About 20 Akron residents stood in line in Akron City Council chambers Monday night to lend their opinions as to how the city should spend money allocated from the American Recovery and Reinvestment Act, also known as the economic stimulus package.
Suggestions included cleaning up the canal ways, rehabbing foreclosed and vacant homes and improving neighborhood police patrols. But the topic that received the most discussion was Akron's youth.
Residents, angered and saddened over the lack of opportunities that ultimately lead to youth crime, called for monies spent to create job, vocational training and recreational programs for Akron's teens and young adults.
Many lamented seeing young people loitering aimlessly on the streets, primed for drug dealing, vandalism or other crimes often simply out of boredom and lack of anything constructive in their lives. Several who spoke called for the return of citywide summer jobs for Akron teens.
"If they can't find a legitimate job, they will find a job," said Fred Johnson, hinting that an illegal job may be easier for some of these youth to come by. "I would like to see stimulus money support some of these nonprofit organizations that can help youth and help with jobs."
Others suggested the vacant housing and the youth problem can both be solved with programs that provide youths jobs cleaning or repairing some of the homes that are salvageable.
Council President Marco Sommerville (W-3) agreed that programs for youth deserve special consideration, and said that sentiment is not lost on the city administration.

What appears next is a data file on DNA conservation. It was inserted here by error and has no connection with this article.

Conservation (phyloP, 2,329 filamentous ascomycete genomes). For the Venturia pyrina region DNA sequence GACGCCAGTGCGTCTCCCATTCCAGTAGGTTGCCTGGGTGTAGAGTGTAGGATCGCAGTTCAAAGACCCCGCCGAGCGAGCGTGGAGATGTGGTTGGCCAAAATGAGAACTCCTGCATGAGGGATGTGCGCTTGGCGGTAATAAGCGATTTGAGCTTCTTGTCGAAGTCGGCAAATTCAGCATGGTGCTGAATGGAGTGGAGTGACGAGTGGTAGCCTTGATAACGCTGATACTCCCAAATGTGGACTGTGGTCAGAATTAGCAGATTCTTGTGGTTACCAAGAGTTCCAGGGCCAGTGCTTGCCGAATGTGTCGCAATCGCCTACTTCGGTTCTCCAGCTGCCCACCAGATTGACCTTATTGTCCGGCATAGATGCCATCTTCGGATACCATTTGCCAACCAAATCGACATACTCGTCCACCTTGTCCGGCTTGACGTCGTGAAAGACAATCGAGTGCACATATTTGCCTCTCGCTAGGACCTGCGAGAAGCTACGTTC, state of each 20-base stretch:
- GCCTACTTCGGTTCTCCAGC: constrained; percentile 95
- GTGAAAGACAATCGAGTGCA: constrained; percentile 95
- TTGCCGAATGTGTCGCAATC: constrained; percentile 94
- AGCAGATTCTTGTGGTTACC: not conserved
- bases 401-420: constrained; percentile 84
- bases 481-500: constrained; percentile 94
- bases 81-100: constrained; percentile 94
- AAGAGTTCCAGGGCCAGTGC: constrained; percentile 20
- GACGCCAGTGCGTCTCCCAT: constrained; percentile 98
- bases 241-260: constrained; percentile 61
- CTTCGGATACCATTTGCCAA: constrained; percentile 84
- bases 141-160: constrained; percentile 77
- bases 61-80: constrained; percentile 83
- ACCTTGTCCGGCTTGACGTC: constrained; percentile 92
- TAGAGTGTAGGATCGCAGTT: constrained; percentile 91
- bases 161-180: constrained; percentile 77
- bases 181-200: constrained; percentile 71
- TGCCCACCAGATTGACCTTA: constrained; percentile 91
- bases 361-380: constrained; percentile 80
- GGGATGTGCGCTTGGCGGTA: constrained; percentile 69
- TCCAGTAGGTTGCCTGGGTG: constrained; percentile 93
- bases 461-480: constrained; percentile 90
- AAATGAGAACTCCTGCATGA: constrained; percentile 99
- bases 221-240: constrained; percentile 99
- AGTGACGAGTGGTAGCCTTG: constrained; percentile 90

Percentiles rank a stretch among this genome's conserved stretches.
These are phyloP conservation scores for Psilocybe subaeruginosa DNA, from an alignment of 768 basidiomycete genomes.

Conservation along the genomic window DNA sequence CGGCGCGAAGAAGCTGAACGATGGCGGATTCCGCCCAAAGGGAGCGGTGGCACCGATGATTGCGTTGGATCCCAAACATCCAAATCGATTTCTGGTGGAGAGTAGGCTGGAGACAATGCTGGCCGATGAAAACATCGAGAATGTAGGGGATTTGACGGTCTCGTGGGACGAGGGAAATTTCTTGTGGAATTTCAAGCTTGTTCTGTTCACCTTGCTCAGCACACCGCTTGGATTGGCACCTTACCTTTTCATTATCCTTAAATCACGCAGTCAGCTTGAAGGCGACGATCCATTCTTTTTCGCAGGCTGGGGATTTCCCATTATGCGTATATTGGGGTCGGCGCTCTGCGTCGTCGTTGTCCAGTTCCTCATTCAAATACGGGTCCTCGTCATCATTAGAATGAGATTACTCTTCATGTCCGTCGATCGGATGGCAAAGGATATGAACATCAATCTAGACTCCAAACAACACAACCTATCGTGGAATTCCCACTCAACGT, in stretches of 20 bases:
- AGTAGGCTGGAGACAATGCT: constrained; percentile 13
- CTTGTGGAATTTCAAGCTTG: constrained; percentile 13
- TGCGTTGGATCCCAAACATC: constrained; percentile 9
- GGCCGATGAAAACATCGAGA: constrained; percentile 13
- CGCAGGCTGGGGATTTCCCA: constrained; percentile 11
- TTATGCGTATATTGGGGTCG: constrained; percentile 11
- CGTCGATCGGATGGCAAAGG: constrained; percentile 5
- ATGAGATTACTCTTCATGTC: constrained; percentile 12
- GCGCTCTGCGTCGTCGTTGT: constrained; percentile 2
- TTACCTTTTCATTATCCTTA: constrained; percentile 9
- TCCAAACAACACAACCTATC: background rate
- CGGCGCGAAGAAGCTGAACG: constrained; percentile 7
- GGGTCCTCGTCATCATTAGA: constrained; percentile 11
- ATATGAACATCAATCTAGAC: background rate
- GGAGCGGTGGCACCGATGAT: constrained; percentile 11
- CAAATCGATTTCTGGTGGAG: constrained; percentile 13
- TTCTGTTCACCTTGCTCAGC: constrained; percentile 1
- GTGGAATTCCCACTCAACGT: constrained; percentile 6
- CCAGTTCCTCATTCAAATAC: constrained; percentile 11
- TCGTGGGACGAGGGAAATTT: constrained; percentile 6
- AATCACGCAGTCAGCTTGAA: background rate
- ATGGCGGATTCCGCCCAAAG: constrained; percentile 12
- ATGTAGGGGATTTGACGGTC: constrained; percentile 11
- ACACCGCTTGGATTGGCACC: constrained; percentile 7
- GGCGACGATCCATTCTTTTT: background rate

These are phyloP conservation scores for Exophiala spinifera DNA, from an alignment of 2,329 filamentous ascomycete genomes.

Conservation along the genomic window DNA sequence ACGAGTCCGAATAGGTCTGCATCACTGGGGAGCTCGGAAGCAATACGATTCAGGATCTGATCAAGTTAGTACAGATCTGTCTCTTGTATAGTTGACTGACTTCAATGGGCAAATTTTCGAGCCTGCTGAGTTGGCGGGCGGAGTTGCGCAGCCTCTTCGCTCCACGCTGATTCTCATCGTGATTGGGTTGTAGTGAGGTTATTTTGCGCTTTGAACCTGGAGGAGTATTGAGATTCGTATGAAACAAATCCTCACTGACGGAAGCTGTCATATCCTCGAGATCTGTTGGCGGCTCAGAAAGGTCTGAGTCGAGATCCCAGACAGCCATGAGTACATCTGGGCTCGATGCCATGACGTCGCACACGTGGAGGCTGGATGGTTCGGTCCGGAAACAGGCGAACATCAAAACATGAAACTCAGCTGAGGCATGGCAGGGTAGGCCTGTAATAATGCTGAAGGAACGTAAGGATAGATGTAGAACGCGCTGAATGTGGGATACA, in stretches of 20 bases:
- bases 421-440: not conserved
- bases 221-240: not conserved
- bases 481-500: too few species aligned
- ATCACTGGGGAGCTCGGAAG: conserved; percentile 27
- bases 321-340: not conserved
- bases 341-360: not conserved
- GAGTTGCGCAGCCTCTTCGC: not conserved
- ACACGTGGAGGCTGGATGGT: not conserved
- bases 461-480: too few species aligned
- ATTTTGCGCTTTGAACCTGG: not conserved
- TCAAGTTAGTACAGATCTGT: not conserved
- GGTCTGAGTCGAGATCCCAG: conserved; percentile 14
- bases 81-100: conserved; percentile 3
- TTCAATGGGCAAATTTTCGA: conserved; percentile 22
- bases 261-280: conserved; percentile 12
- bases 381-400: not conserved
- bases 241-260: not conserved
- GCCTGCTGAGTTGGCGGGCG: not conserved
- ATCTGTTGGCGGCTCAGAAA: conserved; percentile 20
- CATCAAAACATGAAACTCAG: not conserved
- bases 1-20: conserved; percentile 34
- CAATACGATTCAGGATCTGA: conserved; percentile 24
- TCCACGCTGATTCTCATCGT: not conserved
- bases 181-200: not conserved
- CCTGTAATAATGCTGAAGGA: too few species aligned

"The city and the schools are working together to somehow hire student workers for the summer," Sommerville said. "That's definitely something that is needed."
Kenmore area resident Carolyn Duvall suggested that stimulus money be used to purchase a weed harvester to clean and maintain water quality along the Ohio and Erie Canal.
"Residual oil, gas, salt, fertilizer and litter make it unsafe for humans and wildlife, and it decreases property values along the canal," Duvall said. "I believe a weed harvester would qualify for stimulus money."
A number of residents suggested more federal monies could be directed to the Akron Police Department to improve neighborhood patrols, purchase more surveillance cameras in high-crime areas and put into place a comprehensive program to improve police-community relations.
Rosa Dortch lives in the neighborhood where 42-year-old Jeffrey Stephens was fatally shot during a police stop in July. Now, Dortch said she feels police are not responding to legitimate calls for help from residents in her neighborhood - mostly elderly - who live in fear of crimes committed by people from outside their community.
"We need to re-establish our relationships with police," said Dortch, who herself was recently robbed. "There are loving people that live on our street who are afraid."
Others recommended money be used for expanded health care coverage, support for local block clubs and business loans to inner city Akron entrepreneurs.
Sommerville praised the residents for coming out to share their thoughts, and praised the Mayor for going to bat for Akron in trips to Washington to discuss the economic stimulus.
"Our mayor was one of four mayors to sit down with President Obama to fight for stimulus money coming to cities rather than the states," Sommerville said. "Now, we will assess what we've heard from our constituents and look at ways to try to spend the money wisely and where it will have the most impact."